That's the fastest way. See also `object.__pow__` and the `operator` module documentations.

Now, to pass an object method you can pass it directly, no need to pass a string with the name. In fact, never use strings for this kind of thing, using the object directly is much better.

If you want the unbound method, you can pass it just as well:

``````class MyClass(object):
def mymethod(self, other):
return do_something_with_self_and_other

m = MyClass()
n = MyClass()

bin_pow(m, n, pow=MyClass.mymethod)
``````

If you want the class method, so just pass it instead:

``````class MyClass(object):
@classmethod
def mymethod(cls, x, y):
return do_something_with_x_and_y

m = MyClass()
n = MyClass()

bin_pow(m, n, pow=MyClass.mymethod)
``````
-
I thought of that, but the problem is that then pow is pointing to the pow function of m, i.e. it point to the function of an instance, not of the class. The object being squared will be one of the same type as m, but not m itself, and doing as you propose, the defined pow is taking m's self as the first argument by default. I just tried it: >>> a = TestClass(6) >>> a.sqr() 36 >>> b = TestClass(12) >>> b.sqr() 144 >>> func = a.sqr >>> func(b) Traceback (most recent call last): File "<pyshell#29>", line 1, in <module> func(b) TypeError: sqr() takes exactly 1 argument (2 given) –  Jaime Jun 4 '09 at 12:29
@Jaime added an example of using a class method. –  nosklo Jun 4 '09 at 13:03

If you want to call the class's method, and not the (possibly overridden) instance's method, you can do

``````instance.__class__.method(instance)
``````

instead of

``````instance.method()
``````

I'm not sure though if that's what you want.

-
That could work, although it would require a nasty user interface, but there may not be a better way around it... –  Jaime Jun 4 '09 at 12:34

If I understand the design goals of the library function, you want to provide a library "power" function which will raise any object passed to it to the Nth power. But you also want to provide a "shortcut" for efficiency.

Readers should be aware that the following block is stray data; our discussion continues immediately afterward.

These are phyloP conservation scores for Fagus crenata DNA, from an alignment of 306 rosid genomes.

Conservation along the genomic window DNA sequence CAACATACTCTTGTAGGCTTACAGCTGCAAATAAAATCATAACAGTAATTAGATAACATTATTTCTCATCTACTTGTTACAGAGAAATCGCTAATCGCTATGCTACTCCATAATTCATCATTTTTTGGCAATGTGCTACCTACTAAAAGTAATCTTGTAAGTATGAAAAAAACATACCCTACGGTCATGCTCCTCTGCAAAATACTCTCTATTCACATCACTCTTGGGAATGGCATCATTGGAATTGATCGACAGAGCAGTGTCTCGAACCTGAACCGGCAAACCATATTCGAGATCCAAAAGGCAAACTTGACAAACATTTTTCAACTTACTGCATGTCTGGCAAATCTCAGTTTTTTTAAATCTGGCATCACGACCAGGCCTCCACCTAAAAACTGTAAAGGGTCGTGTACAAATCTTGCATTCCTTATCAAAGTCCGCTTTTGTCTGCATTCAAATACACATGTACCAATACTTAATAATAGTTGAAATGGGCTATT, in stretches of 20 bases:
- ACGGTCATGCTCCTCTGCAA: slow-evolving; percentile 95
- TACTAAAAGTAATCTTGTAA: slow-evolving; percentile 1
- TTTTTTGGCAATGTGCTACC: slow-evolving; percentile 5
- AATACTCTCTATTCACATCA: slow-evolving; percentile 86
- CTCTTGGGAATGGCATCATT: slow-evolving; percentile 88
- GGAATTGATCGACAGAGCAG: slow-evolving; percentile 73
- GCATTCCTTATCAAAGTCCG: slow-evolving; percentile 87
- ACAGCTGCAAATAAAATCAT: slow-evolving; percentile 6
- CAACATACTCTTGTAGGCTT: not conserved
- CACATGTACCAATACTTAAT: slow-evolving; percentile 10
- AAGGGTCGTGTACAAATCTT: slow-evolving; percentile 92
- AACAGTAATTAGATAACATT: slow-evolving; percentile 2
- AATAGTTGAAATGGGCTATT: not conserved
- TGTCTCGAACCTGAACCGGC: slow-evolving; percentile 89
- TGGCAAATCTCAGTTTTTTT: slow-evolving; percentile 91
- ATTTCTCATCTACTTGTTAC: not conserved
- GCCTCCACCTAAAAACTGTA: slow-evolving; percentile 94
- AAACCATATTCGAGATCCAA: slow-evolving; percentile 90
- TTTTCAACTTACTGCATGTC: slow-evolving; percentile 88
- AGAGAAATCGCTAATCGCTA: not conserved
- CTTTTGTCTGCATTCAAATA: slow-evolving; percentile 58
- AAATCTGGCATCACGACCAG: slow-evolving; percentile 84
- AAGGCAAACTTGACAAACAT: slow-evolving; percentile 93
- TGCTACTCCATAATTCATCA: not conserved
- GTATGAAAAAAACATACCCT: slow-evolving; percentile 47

The design goals seem a little odd--Python already defines the mul method to allow the designer of a class to multiply it by an arbitrary value, and the pow method to allow the designer of a class to support raising it to a power. If I were building this, I'd expect and require the users to have a mul method, and I'd do something like this:

``````def bin_or_pow(a, x):
pow_func = getattr(a, '__pow__', None)
if pow_func is None:
def pow_func(n):
v = 1
for i in xrange(n):
v = a * v

return v

return pow_func(x)
``````

That will let you do the following:

``````class Multable(object):
def __init__(self, x):
self.x = x

def __mul__(self, n):
print 'in mul'
n = getattr(n, 'x', n)
return type(self)(self.x * n)

class Powable(Multable):
def __pow__(self, n):
print 'in pow'
n = getattr(n, 'x', n)
return type(self)(self.x ** n)

print bin_or_pow(5, 3)
print
print bin_or_pow(Multable(5), 5).x
print
print bin_or_pow(Powable(5), 5).x
``````

... and you get ...

125

in mul
in mul
in mul
in mul
in mul
3125

in pow
3125

-

I understand it's the sqr-bit at the end you want to fix. If so, I suggest `getattr`. Example:

``````class SquarableThingy:
def __init__(self, i):
self.i = i
def squarify(self):
return self.i**2

class MultipliableThingy:
def __init__(self, i):
self.i = i
def __mul__(self, other):
return self.i * other.i

x = SquarableThingy(3)
y = MultipliableThingy(4)
z = 5
sqr = 'squarify'
sqrFunX = getattr(x, sqr, lambda: x*x)
sqrFunY = getattr(y, sqr, lambda: y*y)
sqrFunZ = getattr(z, sqr, lambda: z*z)
assert sqrFunX() == 9
assert sqrFunY() == 16
assert sqrFunZ() == 25
``````
-
Please elaborate on downvote. –  Deestan Jun 4 '09 at 12:19